Of the roughly 1,400 voting members of the BSA's National Council who cast ballots, 61 percent supported the proposal drafted by the governing Executive Committee. The policy change takes effect Jan. 1.
"This has been a challenging chapter in our history," the BSA chief executive, Wayne Brock, said after the vote. "While people have differing opinions on this policy, kids are better off when they're in Scouting."
However, the outcome will not end the bitter debate over the Scouts' membership policy.
Liberal Scout leaders—while supporting the proposal to accept gay youth—have made clear they want the ban on gay adults lifted as well.
In contrast, conservatives with the Scouts—including some churches that sponsor Scout units—wanted to continue excluding gay youths, in some cases threatening to defect if the ban were lifted.
"We are deeply saddened," said Frank Page, president of the Southern Baptist Convention's executive committee after learning of the result. "Homosexual behavior is incompatible with the principles enshrined in the Scout oath and Scout law."
The Assemblies of God, another conservative denomination, said the policy change "will lead to a mass exodus from the Boy Scout program." It also warned that the change would make the BSA vulnerable to lawsuits seeking to end the ban on gay adults.
Texas Gov. Rick Perry also expressed dismay.
"While I will always cherish my time as a Scout and the life lessons I learned, I am greatly disappointed with this decision," he said.
The result was welcomed by many liberal members of the Scouting community and by gay-rights activists, though most of the praise was coupled with calls for ending the ban on gay adults.
"I'm so proud of how far we've come, but until there's a place for everyone in Scouting, my work will continue," said Jennifer Tyrrell, whose ouster as a Cub Scout den leader in Ohio because she is lesbian launched a national protest movement.
Pascal Tessier, a 16-year-old Boy Scout from Maryland, was elated by the outcome.
Tessier, who is openly gay, is on track to earn his Eagle Scout award and was concerned that his goal would be thwarted if the proposed change had been rejected.
"I was thinking that today could be my last day as a Boy Scout," Tessier said. "Obviously, for gay Scouts like me, this vote is life-changing."
The vote followed what the BSA described as "the most comprehensive listening exercise in Scouting's history" to gauge opinions.
Back in January, the BSA executive committee had suggested a plan to give sponsors of local Scout units the option of admitting gays as both youth members and adult leaders or continuing to exclude them. However, the plan won little praise, and the BSA changed course after assessing responses to surveys sent out starting in February to members of the Scouting community.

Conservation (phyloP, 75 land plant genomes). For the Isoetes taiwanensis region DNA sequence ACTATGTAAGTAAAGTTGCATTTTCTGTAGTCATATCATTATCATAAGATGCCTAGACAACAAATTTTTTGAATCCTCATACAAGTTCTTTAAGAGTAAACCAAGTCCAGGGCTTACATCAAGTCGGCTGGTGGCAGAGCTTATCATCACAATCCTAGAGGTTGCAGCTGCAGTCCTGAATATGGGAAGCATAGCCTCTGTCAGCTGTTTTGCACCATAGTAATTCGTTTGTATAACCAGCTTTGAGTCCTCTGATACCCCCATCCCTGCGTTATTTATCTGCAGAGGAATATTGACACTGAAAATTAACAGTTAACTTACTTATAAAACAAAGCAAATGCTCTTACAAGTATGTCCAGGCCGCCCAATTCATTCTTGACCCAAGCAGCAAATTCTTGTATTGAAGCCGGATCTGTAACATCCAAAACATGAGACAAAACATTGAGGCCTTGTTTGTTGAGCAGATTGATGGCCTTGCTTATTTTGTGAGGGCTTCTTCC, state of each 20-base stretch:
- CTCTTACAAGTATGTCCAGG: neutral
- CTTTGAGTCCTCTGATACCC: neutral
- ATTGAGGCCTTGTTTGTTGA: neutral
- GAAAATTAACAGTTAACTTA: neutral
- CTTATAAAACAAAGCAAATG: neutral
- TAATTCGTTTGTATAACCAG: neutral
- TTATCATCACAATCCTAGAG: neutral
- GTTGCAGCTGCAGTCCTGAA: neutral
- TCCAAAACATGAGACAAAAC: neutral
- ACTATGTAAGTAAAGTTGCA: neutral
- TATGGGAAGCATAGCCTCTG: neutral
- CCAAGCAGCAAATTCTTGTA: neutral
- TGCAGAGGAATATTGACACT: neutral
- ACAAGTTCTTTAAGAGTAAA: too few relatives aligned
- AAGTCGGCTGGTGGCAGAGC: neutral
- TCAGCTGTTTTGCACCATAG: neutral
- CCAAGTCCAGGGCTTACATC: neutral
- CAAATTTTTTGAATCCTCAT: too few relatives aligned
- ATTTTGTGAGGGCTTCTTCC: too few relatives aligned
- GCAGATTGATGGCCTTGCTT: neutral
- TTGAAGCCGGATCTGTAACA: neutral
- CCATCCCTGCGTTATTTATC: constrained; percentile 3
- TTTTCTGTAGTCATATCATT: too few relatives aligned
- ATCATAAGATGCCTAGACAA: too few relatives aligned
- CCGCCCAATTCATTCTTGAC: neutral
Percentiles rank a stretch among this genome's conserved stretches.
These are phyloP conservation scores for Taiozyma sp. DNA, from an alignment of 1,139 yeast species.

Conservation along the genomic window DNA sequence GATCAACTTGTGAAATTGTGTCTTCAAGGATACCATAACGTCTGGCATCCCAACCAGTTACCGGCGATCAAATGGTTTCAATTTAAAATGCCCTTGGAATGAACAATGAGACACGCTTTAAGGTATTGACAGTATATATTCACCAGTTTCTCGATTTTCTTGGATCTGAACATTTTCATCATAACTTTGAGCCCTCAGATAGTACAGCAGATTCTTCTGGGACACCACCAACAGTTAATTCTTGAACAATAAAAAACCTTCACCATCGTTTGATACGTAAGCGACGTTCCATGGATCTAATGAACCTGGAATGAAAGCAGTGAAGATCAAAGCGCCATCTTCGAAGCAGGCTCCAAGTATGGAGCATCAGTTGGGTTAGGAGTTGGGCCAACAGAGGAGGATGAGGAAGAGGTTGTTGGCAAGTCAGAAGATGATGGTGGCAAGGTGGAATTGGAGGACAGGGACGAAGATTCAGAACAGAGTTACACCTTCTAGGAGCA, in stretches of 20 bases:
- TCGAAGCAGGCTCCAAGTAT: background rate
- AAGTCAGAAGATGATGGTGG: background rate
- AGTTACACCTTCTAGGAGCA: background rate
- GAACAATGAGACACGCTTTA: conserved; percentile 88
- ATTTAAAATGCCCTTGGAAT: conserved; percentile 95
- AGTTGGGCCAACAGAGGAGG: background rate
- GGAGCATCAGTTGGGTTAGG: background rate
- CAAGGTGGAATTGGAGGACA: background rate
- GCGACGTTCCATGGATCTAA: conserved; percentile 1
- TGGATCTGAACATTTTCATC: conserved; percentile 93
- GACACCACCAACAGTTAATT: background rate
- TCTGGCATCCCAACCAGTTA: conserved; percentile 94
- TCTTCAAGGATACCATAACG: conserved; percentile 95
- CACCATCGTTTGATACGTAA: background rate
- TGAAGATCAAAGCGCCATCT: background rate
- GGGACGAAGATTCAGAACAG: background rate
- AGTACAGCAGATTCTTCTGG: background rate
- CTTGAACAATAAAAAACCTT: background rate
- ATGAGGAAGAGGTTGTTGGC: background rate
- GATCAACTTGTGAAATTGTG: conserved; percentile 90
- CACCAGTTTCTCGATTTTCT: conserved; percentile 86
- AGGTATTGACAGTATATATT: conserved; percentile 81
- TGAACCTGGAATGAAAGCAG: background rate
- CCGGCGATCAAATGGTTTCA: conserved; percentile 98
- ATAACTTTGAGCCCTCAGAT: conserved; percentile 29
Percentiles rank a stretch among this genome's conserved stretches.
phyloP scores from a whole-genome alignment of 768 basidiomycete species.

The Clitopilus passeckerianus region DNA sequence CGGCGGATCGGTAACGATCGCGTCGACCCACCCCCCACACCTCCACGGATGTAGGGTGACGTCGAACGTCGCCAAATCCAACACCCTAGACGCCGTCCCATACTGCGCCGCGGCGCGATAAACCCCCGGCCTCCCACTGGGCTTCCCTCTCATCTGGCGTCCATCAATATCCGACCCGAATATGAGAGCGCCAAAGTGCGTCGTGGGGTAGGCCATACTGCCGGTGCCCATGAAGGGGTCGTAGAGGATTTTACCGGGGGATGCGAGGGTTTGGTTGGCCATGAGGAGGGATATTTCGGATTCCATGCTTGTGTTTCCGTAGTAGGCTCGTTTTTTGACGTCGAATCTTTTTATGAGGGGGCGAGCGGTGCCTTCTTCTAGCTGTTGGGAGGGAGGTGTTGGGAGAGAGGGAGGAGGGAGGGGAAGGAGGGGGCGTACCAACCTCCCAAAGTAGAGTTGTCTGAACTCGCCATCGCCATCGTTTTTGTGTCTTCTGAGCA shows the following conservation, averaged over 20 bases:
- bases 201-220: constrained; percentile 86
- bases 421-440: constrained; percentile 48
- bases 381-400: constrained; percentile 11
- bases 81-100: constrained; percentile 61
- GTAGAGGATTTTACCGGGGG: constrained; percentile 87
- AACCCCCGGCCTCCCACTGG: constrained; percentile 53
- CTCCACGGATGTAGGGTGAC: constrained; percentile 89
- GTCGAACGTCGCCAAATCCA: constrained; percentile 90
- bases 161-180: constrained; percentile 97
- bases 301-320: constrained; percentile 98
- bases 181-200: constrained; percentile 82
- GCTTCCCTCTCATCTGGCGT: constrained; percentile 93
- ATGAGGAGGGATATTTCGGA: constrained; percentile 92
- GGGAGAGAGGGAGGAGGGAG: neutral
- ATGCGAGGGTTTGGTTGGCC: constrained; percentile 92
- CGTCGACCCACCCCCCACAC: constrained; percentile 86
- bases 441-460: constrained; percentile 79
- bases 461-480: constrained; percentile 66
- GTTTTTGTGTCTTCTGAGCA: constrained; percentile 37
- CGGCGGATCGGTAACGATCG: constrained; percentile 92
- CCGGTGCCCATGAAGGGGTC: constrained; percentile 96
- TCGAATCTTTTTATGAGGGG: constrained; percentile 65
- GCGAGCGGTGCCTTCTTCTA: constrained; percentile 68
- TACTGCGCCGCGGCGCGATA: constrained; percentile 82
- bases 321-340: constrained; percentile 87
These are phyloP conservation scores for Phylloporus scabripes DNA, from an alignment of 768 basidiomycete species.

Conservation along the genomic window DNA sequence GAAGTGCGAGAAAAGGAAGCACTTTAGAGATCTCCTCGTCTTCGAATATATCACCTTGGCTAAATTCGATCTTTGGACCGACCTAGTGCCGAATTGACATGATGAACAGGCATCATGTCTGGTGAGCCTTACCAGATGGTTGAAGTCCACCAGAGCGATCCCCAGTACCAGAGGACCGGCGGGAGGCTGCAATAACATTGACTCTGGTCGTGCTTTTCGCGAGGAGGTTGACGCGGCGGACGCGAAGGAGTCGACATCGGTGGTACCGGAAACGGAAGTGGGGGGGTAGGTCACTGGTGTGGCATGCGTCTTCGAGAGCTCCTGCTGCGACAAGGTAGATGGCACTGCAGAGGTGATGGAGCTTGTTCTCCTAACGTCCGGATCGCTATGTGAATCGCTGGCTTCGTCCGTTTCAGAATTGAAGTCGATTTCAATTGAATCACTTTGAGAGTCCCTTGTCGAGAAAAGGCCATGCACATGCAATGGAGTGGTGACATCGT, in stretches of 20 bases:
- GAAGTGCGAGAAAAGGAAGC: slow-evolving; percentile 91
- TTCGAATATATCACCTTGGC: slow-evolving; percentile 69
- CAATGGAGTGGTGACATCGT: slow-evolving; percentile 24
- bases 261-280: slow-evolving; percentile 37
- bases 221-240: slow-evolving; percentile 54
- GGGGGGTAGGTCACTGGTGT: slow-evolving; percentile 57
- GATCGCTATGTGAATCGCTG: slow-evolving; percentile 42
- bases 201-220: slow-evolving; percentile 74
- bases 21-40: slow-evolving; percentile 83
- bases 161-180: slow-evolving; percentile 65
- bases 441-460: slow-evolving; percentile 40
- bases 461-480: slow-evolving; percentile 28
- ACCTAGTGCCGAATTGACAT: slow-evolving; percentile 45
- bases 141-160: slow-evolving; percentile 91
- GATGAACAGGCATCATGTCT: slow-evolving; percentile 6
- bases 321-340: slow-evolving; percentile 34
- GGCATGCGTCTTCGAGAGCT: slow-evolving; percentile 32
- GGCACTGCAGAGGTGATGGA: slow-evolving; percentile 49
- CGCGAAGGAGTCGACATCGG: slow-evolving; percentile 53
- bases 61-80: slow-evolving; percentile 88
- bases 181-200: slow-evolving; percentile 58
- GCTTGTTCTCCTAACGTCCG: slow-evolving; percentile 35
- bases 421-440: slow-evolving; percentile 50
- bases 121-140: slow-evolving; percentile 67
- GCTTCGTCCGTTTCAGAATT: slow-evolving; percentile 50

Of the more than 200,000 leaders, parents and youth members who responded, 61 percent supported the current policy of excluding gays, while 34 percent opposed it. Most parents of young Scouts, as well as youth members themselves, opposed the ban.
The proposal approved Thursday was seen as a compromise, and the Scouts stressed that they would not condone sexual conduct by any Scout—gay or straight.
"The Boy Scouts of America will not sacrifice its mission, or the youth served by the movement, by allowing the organization to be consumed by a single, divisive and unresolved societal issue," the BSA said in a statement.
Since the executive committee just completed a lengthy review process, there were "no plans for further review on this matter," the group added, indicating it would not be revisiting the ban on gay adults anytime soon.
Among those voting for the proposal to accept openly gay youth was Thomas Roberts, of Dawsonville, Ga., who serves on the board of a Scout council in northeast Georgia.
"It was a very hard decision for this organization," he said. "I think ultimately it will be viewed as the right thing."
The BSA's overall "traditional youth membership"—Cub Scouts, Boy Scouts and Venturers—is now about 2.6 million, compared with more than 4 million in peak years of the past. It also has about 1 million adult leaders and volunteers.
Of the more than 100,000 Scouting units in the U.S., 70 percent are chartered by religious institutions.
Those include liberal churches opposed to any ban on gays, but some of the largest sponsors are relatively conservative denominations that have previously supported the broad ban—notably the Roman Catholic Church, the Church of Jesus Christ of Latter-day Saints and Southern Baptist churches.
While the Southern Baptists were clearly upset by the vote to accept openly gay youth, the Mormon church reacted positively.
"We trust that BSA will implement and administer the approved policy in an appropriate and effective manner," an official LDS statement said.
The National Catholic Committee on Scouting responded cautiously, saying it would assess the possible impact of the change on Catholic-sponsored Scout units.
The BSA, which celebrated its 100th anniversary in 2010, has long excluded both gays and atheists.
Protests over the no-gays policy gained momentum in 2000, when the U.S. Supreme Court upheld the BSA's right to exclude gays. Scout units lost sponsorships by public schools and other entities that adhered to nondiscrimination policies, and several local Scout councils made public their displeasure with the policy.
Crary reported from New York.
BSA Membership Standards Resolution: http://bit.ly/185yyXk
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